Depending on the chemical and the outcome, prenatal exposures to environmental chemicals can lead to adverse effects on the pregnancy and child development, especially if exposure occurs during early gestation. Instead of focusing on prenatal exposure to individual chemicals, more studies have taken into account that humans are exposed to multiple environmental chemicals on a daily basis. The objectives of this analysis were to identify the pattern of chemical mixtures to which women are exposed and to characterize women with elevated exposures to various mixtures. Statistical techniques were applied to 28 chemicals measured simultaneously in the first trimester and socio-demographic factors of 1744 participants from the Maternal-Infant Research on Environment Chemicals (MIREC) Study. Cluster analysis was implemented to categorize participants based on their socio-demographic characteristics, while principal component analysis (PCA) was used to extract the chemicals with similar patterns and to reduce the dimension of the dataset. Next, hypothesis testing determined if the mean converted concentrations of chemical substances differed significantly among women with different socio-demographic backgrounds as well as among clusters. Cluster analysis identified six main socio-demographic clusters. Eleven components, which explained approximately 70% of the variance in the data, were retained in the PCA. Persistent organic pollutants (PCB118, PCB138, PCB153, PCB180, OXYCHLOR and TRANSNONA) and phthalates (MEOHP, MEHHP and MEHP) dominated the first and second components, respectively, and the first two components explained 25.8% of the source variation. Prenatal exposure to persistent organic pollutants (first component) were positively associated with women who have lower education or higher income, were born in Canada, have BMI ≥. 25, or were expecting their first child in our study population. MEOHP, MEHHP and MEHP, dominating the second component, were detected in at least 98% of 1744 participants in our cohort study; however, no particular group of pregnant women was identified to be highly exposed to phthalates. While widely recognized as important to studying potential health effects, identifying the mixture of chemicals to which various segments of the population are exposed has been problematic. We present an approach using factor analysis through principal component method and cluster analysis as an attempt to determine the pregnancy exposome. Future studies should focus on how to include these matrices in examining the health effects of prenatal exposure to chemical mixtures in pregnant women and their children.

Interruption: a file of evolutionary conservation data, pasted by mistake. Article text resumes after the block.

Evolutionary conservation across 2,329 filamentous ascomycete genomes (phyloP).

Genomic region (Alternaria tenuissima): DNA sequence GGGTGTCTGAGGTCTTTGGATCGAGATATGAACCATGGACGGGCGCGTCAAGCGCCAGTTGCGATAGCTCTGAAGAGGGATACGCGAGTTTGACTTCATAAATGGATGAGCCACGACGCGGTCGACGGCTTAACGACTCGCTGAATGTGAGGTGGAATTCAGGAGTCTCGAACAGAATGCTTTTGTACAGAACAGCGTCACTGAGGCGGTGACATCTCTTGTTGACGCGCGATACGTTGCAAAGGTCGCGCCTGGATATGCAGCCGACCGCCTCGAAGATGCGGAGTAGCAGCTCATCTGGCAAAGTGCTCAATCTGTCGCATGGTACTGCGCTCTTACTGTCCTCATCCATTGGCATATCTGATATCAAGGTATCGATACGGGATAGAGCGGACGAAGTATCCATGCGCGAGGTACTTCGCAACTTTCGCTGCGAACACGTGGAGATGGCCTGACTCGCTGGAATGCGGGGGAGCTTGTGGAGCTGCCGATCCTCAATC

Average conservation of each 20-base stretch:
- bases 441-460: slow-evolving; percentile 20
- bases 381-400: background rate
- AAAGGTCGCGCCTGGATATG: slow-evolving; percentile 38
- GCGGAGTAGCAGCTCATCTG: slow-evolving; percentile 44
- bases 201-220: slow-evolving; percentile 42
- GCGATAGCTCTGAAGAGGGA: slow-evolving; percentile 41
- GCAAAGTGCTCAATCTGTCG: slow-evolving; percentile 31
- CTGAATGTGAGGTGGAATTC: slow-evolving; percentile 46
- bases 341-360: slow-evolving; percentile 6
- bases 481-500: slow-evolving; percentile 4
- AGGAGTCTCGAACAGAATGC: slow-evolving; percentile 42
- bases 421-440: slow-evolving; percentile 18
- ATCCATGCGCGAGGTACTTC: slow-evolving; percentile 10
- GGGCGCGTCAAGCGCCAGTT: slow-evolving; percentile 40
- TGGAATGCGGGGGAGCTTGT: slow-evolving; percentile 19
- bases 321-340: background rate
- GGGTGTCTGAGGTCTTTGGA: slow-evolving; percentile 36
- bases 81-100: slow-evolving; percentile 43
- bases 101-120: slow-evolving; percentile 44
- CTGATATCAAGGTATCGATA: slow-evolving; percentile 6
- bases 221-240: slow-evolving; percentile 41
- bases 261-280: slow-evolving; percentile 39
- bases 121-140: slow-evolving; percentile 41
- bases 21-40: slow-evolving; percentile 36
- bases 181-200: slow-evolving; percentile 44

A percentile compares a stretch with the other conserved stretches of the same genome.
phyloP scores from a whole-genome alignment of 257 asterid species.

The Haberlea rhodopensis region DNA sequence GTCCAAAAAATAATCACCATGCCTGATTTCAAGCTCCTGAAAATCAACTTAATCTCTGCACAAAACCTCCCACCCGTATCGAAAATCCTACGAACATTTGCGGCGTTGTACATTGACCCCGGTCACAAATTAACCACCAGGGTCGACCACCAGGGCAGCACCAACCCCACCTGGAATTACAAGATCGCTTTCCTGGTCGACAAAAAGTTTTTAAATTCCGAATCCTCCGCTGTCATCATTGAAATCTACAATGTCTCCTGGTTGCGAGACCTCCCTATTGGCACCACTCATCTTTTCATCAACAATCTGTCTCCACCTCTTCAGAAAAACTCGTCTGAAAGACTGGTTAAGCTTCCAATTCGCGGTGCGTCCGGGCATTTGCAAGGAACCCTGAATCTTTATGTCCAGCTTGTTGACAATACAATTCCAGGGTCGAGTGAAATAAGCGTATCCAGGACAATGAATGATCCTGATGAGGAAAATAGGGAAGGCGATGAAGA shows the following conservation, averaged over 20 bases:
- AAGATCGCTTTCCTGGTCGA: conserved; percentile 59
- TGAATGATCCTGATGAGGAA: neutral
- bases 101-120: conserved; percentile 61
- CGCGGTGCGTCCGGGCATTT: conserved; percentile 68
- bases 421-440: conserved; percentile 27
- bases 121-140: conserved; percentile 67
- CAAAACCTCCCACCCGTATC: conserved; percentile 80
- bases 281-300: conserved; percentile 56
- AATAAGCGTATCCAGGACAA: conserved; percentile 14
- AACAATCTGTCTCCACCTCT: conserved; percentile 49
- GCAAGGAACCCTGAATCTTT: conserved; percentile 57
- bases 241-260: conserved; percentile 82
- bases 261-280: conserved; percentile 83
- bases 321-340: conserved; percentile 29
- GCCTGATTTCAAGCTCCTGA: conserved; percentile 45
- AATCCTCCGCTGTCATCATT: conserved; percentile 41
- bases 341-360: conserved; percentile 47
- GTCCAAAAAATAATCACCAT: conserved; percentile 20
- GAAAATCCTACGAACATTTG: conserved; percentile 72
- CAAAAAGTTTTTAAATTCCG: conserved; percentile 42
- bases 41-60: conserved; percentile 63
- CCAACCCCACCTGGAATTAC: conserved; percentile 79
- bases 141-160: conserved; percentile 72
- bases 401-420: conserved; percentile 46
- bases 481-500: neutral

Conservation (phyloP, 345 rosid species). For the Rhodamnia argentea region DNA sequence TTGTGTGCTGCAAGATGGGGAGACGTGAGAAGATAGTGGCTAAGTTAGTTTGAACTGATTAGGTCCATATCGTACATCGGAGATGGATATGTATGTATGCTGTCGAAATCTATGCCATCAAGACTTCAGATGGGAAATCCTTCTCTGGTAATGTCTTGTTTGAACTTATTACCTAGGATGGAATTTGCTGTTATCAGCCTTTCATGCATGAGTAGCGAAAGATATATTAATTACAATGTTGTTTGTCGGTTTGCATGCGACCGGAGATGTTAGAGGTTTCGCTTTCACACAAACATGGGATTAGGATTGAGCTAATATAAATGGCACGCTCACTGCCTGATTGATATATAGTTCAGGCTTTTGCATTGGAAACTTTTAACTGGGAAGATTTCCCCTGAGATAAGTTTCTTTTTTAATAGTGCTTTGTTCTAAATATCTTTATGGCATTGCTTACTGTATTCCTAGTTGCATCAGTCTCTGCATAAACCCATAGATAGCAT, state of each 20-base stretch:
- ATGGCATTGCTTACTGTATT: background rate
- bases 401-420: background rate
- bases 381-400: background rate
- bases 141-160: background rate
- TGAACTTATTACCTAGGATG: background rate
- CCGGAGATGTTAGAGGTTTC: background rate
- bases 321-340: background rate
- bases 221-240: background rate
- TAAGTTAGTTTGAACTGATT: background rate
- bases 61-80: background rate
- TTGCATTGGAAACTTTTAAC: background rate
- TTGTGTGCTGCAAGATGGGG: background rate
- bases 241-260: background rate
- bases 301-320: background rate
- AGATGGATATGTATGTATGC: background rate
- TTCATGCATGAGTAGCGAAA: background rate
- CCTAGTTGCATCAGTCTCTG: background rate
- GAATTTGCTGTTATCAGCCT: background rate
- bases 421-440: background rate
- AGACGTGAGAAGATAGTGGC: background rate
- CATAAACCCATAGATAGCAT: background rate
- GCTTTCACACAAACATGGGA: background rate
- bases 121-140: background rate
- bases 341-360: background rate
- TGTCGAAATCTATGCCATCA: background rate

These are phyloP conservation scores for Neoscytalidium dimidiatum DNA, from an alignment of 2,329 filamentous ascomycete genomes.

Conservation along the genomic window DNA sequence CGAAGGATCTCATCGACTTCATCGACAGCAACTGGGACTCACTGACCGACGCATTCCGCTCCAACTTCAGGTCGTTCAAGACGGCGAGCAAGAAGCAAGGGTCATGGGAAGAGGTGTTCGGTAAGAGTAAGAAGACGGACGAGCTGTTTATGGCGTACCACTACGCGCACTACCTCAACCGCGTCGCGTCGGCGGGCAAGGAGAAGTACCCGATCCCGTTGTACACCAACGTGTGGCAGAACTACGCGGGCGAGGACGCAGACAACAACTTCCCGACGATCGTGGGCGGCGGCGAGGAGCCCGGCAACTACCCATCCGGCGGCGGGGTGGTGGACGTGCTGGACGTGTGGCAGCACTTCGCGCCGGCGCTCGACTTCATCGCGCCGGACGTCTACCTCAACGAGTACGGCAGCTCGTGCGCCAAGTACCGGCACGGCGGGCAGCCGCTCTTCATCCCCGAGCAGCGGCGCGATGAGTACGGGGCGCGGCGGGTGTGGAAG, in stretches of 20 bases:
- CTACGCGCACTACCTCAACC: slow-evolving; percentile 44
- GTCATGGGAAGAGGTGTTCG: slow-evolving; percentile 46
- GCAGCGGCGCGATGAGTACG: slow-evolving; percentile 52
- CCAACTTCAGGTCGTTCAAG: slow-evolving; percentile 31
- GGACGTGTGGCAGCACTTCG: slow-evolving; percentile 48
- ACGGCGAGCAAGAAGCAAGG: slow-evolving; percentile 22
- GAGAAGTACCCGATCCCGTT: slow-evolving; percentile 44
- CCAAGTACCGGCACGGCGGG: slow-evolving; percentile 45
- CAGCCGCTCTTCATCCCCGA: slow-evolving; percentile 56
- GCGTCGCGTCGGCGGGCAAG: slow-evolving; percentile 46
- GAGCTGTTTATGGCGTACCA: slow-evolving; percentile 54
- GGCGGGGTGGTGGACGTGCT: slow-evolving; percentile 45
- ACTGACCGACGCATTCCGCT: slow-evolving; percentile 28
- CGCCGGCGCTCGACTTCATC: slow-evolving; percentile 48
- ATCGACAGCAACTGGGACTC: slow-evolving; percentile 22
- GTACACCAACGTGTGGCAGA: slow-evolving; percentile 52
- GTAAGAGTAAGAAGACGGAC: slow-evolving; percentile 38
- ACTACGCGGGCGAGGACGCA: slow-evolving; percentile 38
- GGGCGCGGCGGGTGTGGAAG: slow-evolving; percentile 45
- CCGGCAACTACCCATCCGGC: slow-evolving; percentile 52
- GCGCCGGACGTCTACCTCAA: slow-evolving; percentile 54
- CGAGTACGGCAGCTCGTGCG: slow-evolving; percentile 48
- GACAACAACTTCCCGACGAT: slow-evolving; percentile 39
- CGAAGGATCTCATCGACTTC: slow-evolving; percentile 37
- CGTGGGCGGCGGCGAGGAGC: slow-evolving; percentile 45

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Keywords Chemicals, Mixtures, Pregnancy
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Journal Environment International
Lee, W.-C. (Wan-Chen), Fisher, M. (Mandy), Davis, K. (Karelyn), Arbuckle, T.E. (Tye E.), & Sinha, S. K. (2017). Identification of chemical mixtures to which Canadian pregnant women are exposed: The MIREC Study. Environment International. doi:10.1016/j.envint.2016.12.015